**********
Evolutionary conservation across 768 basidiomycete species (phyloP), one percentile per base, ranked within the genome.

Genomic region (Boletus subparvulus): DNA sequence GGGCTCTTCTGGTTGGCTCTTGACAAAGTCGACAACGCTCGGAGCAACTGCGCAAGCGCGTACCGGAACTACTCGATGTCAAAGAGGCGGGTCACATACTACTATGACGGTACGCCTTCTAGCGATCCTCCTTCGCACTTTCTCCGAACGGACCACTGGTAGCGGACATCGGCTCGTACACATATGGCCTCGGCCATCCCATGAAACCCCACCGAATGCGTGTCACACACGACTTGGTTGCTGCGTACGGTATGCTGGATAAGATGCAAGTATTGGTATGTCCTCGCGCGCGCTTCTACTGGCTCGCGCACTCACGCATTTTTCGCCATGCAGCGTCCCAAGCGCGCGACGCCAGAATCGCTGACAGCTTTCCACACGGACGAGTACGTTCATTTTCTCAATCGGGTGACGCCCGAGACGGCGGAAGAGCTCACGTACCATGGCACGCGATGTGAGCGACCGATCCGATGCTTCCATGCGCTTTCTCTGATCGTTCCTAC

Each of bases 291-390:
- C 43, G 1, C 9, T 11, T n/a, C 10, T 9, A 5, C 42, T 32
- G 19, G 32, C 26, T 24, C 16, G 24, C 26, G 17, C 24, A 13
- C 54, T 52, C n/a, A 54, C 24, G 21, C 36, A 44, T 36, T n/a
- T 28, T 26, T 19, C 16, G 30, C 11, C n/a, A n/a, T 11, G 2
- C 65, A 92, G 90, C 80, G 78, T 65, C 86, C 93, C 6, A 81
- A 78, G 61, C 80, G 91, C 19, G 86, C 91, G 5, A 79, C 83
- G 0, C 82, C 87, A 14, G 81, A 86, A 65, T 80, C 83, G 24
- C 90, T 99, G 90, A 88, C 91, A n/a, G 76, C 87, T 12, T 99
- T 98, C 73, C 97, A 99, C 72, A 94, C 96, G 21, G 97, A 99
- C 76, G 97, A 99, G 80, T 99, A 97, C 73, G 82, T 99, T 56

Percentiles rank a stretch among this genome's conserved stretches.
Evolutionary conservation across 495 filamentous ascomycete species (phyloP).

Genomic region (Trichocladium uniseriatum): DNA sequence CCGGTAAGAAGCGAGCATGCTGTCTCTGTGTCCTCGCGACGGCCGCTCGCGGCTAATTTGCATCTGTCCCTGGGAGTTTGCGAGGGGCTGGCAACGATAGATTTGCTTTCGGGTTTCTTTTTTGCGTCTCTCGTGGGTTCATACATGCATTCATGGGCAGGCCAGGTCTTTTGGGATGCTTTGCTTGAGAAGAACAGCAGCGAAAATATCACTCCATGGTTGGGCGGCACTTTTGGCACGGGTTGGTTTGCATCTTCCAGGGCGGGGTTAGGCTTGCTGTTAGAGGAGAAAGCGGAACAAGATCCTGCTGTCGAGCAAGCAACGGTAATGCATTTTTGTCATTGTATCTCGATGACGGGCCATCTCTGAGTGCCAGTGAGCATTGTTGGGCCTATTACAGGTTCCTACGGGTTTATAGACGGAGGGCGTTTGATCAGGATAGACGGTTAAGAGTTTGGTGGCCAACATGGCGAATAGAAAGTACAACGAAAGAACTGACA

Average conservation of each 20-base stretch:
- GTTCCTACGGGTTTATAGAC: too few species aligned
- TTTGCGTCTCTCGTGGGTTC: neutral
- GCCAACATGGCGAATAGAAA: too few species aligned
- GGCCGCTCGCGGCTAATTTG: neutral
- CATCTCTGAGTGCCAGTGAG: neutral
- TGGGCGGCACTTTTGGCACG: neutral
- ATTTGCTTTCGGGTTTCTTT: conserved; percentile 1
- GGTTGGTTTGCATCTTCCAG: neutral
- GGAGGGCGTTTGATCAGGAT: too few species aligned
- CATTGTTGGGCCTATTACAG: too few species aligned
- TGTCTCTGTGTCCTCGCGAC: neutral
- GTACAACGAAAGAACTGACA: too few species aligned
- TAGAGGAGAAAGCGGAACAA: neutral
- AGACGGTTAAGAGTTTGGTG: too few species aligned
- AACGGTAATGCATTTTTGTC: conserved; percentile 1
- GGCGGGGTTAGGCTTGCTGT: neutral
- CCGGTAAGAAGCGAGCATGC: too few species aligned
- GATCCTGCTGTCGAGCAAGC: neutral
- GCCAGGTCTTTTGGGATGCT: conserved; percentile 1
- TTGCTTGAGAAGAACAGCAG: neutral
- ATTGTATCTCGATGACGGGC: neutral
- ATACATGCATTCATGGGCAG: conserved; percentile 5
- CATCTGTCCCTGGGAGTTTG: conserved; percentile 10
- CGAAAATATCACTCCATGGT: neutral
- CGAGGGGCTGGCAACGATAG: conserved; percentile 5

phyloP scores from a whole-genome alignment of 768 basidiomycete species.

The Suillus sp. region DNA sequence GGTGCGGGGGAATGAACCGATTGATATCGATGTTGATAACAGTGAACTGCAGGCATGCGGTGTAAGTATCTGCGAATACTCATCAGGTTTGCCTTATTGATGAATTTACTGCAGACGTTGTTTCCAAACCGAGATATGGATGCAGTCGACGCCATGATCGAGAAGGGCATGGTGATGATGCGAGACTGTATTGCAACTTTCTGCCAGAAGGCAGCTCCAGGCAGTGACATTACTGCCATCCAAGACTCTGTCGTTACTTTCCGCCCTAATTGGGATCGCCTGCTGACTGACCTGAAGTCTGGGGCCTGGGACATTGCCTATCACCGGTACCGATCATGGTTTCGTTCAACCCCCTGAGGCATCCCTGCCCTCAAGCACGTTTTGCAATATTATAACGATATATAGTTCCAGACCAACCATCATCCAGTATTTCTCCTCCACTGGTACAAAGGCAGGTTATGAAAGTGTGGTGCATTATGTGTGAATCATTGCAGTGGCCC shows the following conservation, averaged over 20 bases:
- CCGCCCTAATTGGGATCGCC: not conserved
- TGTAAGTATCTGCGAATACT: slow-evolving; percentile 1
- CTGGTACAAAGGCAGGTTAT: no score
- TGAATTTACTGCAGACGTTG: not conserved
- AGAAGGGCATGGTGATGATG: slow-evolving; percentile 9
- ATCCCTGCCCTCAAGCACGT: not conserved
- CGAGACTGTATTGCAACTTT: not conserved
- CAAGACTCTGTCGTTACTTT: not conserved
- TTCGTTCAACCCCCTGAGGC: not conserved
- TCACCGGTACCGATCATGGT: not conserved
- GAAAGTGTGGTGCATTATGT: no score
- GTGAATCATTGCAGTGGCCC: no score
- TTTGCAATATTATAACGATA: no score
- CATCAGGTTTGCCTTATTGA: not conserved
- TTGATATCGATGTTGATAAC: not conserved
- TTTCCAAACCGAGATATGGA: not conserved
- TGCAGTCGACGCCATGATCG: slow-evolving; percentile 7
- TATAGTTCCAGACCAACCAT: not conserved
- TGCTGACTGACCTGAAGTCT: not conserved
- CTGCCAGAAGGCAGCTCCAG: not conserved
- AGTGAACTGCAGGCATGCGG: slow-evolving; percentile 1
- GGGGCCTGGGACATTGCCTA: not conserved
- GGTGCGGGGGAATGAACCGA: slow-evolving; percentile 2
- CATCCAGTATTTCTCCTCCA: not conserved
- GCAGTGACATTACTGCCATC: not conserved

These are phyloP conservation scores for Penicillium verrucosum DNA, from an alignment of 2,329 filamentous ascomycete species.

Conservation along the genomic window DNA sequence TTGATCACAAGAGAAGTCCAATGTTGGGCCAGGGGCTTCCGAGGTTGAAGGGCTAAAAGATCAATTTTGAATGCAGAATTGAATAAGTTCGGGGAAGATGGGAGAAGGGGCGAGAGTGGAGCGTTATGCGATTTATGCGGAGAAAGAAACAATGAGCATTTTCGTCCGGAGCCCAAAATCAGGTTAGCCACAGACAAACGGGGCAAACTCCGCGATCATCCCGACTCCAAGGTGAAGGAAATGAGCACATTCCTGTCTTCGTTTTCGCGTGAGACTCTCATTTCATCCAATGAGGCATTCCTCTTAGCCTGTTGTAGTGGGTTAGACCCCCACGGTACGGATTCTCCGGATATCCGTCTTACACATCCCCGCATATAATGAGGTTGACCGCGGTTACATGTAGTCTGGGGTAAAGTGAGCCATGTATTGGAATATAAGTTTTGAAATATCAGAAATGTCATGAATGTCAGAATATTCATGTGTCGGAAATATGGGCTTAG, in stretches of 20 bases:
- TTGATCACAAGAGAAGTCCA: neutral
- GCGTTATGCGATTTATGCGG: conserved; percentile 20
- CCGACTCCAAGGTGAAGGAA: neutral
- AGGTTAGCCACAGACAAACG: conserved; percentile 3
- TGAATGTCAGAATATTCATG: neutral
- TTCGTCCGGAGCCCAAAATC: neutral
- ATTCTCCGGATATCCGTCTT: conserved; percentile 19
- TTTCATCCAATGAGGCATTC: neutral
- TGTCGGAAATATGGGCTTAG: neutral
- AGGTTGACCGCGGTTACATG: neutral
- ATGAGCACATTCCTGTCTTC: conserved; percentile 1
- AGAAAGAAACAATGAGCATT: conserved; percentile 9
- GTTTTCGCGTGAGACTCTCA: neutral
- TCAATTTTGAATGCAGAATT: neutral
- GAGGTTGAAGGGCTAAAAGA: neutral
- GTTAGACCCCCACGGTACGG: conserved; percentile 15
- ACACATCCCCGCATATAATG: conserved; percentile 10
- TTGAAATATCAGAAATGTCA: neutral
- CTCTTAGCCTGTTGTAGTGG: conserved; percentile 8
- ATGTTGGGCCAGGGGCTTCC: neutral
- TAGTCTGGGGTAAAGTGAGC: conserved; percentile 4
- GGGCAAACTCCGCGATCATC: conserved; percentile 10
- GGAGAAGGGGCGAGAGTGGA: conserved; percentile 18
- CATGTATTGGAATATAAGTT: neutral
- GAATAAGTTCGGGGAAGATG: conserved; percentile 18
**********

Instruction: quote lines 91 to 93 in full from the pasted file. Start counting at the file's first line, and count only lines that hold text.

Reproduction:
- ATGTTGGGCCAGGGGCTTCC: neutral
- TAGTCTGGGGTAAAGTGAGC: conserved; percentile 4
- GGGCAAACTCCGCGATCATC: conserved; percentile 10